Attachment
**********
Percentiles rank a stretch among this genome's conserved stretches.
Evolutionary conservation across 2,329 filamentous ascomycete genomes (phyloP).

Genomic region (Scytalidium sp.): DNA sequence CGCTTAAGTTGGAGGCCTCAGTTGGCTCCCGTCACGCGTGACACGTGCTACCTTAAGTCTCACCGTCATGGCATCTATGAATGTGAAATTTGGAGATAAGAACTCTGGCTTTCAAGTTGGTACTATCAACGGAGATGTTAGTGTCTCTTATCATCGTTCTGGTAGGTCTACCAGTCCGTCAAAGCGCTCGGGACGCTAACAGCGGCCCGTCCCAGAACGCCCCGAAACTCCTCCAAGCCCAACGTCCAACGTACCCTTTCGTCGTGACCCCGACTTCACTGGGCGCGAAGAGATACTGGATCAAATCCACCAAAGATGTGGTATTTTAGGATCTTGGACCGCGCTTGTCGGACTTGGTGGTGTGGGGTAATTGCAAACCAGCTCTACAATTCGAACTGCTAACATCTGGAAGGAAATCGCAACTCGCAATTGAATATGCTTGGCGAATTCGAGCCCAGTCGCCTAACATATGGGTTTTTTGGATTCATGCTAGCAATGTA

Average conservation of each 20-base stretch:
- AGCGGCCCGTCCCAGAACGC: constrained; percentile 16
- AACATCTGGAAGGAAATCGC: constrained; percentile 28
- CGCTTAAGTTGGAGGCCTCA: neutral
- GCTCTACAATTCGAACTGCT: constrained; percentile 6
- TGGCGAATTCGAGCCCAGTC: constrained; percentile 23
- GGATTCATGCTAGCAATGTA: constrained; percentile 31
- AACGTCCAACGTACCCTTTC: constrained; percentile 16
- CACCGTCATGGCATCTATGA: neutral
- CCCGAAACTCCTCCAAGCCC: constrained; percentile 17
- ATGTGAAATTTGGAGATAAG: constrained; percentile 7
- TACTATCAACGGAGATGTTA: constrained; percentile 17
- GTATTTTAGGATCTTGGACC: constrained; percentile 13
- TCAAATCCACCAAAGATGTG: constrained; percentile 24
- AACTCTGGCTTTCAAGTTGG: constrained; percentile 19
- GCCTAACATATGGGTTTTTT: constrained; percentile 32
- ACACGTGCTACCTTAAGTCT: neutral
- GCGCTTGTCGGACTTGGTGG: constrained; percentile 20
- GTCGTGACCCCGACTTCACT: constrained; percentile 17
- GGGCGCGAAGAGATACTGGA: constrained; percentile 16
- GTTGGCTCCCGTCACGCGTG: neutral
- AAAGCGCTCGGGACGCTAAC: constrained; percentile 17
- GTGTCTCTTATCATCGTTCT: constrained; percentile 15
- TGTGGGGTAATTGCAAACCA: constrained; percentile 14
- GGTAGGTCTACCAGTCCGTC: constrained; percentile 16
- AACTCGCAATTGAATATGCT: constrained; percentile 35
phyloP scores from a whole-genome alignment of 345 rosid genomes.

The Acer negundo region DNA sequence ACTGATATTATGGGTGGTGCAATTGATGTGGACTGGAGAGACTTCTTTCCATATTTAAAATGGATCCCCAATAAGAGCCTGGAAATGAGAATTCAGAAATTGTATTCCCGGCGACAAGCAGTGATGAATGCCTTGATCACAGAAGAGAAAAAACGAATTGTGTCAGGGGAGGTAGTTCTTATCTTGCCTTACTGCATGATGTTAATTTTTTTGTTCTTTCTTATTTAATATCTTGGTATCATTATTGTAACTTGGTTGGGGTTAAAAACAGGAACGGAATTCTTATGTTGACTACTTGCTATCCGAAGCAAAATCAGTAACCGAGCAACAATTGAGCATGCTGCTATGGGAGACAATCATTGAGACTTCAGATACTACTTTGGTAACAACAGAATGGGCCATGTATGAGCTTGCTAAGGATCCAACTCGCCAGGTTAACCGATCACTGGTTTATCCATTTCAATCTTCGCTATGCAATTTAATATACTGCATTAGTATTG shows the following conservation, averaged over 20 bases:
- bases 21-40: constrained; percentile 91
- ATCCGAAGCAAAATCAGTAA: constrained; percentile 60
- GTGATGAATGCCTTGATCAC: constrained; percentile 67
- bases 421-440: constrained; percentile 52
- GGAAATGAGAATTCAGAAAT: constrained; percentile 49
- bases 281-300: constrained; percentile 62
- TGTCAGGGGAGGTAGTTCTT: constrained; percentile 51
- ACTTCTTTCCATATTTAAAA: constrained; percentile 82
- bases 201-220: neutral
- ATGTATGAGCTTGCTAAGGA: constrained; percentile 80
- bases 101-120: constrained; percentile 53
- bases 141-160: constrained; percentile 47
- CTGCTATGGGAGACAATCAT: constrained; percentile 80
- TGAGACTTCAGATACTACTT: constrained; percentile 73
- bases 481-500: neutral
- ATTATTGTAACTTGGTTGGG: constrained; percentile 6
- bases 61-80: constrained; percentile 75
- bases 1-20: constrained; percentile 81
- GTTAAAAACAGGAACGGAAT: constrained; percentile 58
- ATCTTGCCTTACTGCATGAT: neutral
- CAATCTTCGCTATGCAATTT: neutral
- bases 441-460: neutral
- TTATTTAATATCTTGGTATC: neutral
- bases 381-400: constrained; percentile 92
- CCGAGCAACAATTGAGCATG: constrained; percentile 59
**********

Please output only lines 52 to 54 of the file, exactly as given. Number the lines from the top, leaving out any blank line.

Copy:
- CAATCTTCGCTATGCAATTT: neutral
- bases 441-460: neutral
- TTATTTAATATCTTGGTATC: neutral